What does "first sale doctrine" mean?

§ 69c no. 3 p. 2 of the German Copyright Act: "Where a copy of a computer program is put into circulation by way of sale in the territory of the European Communities or of another Contracting State of the Convention Concerning the European Economic Area with the consent of the right holder, the distribution right in respect of that copy shall be terminated, with the exception of the rental right."

Explanation

Regarding the resale of used software, users are often insecure. Mostly, users fear injunction or compensation claims from the manufacturer. According to German copyright law, the manufacturer abandons his right to control or restrict the transfer of the respective sold program copy with the first sale of his products. Which means that he is in no way entitled to prohibit the further distribution of a once sold program copy. If the manufacturer’s right in the software terminates with the first sale, the second purchaser may become legal owner, and the manufacturer has no copyright injunction or compensation claims against the customer. The first sale doctrine is compelling law which cannot be waved contractually. This means: Contrary license agreements of the manufacturer become invalid at the time of termination.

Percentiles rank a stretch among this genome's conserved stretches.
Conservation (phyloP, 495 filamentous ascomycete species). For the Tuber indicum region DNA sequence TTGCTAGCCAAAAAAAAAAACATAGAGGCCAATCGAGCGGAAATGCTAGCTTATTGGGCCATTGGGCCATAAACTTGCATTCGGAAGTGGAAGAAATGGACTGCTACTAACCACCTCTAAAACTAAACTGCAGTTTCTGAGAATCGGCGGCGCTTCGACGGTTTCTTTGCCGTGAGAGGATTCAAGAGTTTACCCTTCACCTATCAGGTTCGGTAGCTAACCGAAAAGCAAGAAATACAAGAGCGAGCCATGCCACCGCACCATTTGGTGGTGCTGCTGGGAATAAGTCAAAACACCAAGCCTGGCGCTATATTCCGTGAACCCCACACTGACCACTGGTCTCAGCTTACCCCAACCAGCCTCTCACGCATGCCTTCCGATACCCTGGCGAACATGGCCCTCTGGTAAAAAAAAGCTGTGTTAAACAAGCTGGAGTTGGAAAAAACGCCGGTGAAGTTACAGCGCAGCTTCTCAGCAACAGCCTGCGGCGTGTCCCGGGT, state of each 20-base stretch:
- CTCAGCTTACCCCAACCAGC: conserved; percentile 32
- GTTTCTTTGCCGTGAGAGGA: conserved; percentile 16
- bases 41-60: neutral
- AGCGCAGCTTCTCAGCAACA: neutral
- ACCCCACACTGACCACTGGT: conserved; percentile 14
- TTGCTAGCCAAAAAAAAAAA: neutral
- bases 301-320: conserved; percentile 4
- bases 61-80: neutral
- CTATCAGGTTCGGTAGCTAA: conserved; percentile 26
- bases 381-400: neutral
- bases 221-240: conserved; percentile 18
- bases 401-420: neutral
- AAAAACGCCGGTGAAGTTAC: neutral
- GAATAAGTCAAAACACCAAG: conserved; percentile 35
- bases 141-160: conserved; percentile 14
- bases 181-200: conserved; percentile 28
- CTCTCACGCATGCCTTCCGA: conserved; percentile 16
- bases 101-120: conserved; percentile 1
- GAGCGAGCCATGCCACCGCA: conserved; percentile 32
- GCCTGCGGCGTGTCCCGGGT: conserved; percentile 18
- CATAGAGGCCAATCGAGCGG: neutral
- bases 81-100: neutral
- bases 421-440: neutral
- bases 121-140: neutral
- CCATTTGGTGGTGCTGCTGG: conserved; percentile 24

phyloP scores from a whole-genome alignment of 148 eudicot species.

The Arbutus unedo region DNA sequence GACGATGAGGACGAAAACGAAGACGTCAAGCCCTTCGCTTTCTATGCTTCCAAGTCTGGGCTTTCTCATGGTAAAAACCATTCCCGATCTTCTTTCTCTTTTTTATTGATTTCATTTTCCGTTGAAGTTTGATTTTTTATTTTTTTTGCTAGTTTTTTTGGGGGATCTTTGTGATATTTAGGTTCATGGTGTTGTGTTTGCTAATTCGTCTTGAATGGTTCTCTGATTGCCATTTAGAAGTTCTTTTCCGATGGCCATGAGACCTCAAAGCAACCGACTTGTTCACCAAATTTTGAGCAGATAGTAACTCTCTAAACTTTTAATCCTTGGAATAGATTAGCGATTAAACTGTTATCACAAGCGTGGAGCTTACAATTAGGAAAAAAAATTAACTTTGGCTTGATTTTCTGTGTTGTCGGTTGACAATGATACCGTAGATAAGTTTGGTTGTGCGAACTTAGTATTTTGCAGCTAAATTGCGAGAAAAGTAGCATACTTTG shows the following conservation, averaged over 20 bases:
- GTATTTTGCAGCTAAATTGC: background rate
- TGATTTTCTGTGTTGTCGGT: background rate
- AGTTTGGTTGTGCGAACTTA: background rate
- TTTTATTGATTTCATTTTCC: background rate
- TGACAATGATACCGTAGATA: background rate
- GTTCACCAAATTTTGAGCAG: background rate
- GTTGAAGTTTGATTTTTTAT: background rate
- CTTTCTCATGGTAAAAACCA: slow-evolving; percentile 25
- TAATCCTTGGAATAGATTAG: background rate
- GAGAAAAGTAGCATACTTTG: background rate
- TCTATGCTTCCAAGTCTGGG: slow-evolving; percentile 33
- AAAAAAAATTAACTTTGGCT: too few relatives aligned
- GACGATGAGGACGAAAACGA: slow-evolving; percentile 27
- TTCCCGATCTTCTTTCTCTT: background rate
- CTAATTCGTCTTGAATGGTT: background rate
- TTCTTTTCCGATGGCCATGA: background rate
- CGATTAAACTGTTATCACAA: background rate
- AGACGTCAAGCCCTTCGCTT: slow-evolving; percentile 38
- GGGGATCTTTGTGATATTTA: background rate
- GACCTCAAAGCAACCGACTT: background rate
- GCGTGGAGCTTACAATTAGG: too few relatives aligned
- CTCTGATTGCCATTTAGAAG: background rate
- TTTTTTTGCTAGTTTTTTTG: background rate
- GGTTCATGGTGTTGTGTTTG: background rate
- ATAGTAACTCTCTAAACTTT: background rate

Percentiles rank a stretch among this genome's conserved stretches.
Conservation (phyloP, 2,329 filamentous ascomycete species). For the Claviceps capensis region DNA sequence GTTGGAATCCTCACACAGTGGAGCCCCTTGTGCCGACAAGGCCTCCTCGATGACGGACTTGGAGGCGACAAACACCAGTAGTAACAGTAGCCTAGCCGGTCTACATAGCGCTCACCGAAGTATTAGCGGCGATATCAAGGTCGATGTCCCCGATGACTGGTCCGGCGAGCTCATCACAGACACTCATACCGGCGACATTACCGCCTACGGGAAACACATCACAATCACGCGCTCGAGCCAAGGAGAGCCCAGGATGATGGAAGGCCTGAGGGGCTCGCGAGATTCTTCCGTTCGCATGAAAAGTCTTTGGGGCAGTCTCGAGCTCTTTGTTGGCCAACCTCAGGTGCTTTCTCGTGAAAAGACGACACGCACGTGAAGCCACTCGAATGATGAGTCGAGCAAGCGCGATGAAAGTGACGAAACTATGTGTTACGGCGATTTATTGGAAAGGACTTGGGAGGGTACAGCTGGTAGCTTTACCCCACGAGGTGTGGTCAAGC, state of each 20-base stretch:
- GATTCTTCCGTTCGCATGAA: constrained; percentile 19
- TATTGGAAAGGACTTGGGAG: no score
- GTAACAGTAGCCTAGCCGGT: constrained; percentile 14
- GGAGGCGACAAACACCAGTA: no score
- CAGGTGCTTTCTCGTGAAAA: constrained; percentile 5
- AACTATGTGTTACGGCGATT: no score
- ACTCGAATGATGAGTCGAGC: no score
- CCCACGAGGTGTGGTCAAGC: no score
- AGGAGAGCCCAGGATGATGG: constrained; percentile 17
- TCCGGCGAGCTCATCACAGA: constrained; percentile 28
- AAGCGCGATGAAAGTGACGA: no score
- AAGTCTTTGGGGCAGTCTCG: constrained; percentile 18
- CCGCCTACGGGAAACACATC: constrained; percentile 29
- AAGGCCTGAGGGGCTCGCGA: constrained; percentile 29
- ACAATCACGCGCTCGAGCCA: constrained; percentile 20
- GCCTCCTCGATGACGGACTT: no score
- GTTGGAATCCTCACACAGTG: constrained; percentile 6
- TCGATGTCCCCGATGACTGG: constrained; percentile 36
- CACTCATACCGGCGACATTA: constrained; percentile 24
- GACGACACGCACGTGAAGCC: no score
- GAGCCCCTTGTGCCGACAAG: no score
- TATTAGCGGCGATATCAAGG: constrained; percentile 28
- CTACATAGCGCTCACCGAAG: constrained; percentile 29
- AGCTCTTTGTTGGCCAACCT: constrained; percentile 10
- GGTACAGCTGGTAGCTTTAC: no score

We differentiate between national and international termination: National termination means that if the software was put into circulation, for example in Germany, it may be sold to a new owner within Germany, because according to German law, the purchaser cannot be prosecuted by the licensor.

International termination means that if the software was put into circulation, for example in Germany, it may be sold to Europe (see above), for example the Netherlands, because according to European law, the purchaser cannot be prosecuted by the licensor. Licenses may be transferred within a company from one branch office to the other, as long as the “parent company” holding owns more than 51% of the shares. I do not know the applicable laws because this fact is beyond dispute and no longer discussed.

But what about non-EU-countries? If an office branch acquires licenses in Europe and transfers them internally, we do not see any restrictions on the SAP-sector. If the licenses are purchased directly, one could check if the licensor could appeal to the national law in order to prohibit the use. An international termination, however, is rather the exception (see Switzerland) and may lead to restrictions for the individual.

There are further issues, like "data medium available?" und "Download supply", in the SAP-sector; however, they can be neglected.

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